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How Then Should We Work?

More than 5,000 people jammed a sports arena for a conference featuring motivational speakers such as Dick Vitale, Tony Robbins and Colin Powell. Most of them were leaders in business. One of the speakers asked a simple question: “If you went home tonight and found that a long-lost relative had died and left you ten million dollars, would you be at work tomorrow?”

Almost in a single voice came the boisterous reply: “NO!” Friends, I can tell you, if I’d been there, I would have stood up and shouted, “YES!” So would Hugh Whelchel, who tells this story in his great new book, How Then Should We Work? Rediscovering the Biblical Doctrine of Work.

If the title How Then Should We Work? sounds familiar, well, it should. Whelchel, who is director of the Institute for Faith, Work & Economics, drew inspiration from two men you’ve probably heard of: Francis Schaeffer, who wrote How Should We Then Live?, and our friend Chuck Colson, who, with Nancy Pearcey, wrote How Now Shall We Live? Schaeffer and Colson, in turn, led Whelchel to the teaching of Luther, Calvin and Abraham Kuyper.

“These authors,” writes Whelchel in How Then Should We Work?, “taught that the work of my hands mattered to God. They wrote that our work serves three great ends: it glorifies God, it serves the common good, and it furthers the Kingdom of God. That includes everything we do from the most significant project to the most mundane task.”

Now you may find yourself nodding your head in agreement and murmuring, “Absolutely!” But many Christians have a skewed, unbiblical understanding of work. So let me ask you: Do you find work a necessary evil? Lots of people do. Whelchel reports that 77 percent of Americans hate their jobs.

Do you hold pastors and missionaries in higher regard than you do office workers or ditch diggers? Would you, like those business leaders, quit the work you are doing right now if you were suddenly able to do so? If you answered “yes” to any of these questions, then you very possibly have fallen for the old sacred/secular distinction, forgetting that the Lord is King over all of creation.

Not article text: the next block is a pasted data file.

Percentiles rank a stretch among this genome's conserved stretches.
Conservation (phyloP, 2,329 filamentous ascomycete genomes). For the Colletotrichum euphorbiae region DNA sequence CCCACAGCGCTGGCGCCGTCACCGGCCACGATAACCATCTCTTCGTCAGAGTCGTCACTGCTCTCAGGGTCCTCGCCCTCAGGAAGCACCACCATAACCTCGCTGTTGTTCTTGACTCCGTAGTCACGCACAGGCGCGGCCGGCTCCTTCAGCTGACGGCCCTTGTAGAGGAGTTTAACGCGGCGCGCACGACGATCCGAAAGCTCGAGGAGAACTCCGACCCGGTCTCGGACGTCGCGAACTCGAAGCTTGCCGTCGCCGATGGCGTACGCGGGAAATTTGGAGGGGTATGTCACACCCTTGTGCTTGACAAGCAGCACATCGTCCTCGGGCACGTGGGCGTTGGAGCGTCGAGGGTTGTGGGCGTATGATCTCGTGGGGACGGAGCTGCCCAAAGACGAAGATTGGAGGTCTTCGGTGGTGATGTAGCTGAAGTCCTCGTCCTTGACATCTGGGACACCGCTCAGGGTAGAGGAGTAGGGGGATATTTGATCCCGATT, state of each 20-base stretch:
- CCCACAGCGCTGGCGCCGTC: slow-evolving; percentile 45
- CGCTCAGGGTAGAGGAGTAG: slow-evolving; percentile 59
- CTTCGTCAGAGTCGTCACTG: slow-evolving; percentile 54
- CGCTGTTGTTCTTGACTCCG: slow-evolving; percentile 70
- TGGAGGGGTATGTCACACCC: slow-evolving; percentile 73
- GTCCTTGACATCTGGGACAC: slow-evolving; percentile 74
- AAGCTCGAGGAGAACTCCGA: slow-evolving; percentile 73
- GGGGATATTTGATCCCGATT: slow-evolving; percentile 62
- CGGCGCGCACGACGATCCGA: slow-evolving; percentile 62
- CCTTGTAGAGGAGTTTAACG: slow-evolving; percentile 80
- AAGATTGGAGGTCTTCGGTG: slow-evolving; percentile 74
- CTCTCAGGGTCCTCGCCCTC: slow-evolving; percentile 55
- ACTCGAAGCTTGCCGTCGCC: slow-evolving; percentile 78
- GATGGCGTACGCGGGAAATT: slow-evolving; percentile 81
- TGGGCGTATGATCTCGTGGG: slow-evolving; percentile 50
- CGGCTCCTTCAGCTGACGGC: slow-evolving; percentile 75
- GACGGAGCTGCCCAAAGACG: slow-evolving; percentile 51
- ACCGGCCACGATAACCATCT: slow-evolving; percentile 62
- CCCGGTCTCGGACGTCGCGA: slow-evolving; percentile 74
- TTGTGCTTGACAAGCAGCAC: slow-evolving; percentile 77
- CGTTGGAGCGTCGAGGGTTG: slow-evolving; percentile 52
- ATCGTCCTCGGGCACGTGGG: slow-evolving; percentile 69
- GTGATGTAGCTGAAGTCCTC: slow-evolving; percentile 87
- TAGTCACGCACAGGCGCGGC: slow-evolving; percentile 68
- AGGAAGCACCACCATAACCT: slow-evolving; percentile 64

Or at least you may have forgotten that work is a calling, a true vocation from God, and not just an unpleasant means to the necessary end of making money. Whelchel says that the principles he learned, and which he put in his book, How Then Should We Work?, transformed his life.

He came to realize that his daily work “wasn’t just an avenue simply to share my faith … or to create wealth to donate to missions work; it was the very thing through which I could be the salt and light Jesus called me to be. In fact,” Whelchel continues, “my vocational work was part of a larger grand story I was discovering, a story that started in the Garden of Eden and continues when Jesus returns and establishes the new heavens and the new earth.”

Yes, friends, the Lord gave us work in the Garden before the Fall, meaning work is an integral part of His plan for our good. As author Dorothy Sayers said, “… work is not, primarily, a thing one does to live, but the thing one lives to do. It is, or should be, the full expression of the worker’s faculties, the thing in which he finds spiritual, mental, and bodily satisfaction, and the medium in which he offers himself to God.”

And, I should add, even when he doesn’t have to be there!

To order your copy of How Then Should We Work? please visit our online bookstore at BreakPoint.org.

Eric Metaxas is a co-host of BreakPoint Radio and a best-selling author whose biographies, children's books, and popular apologetics have been translated into more than a dozen languages.

BreakPoint commentary airs each weekday on more than one thousand outlets with an estimated listening audience of one million people. BreakPoint provides a Christian perspective on today's news and trends via radio, interactive media, and print.

Publication date: October 25, 2012

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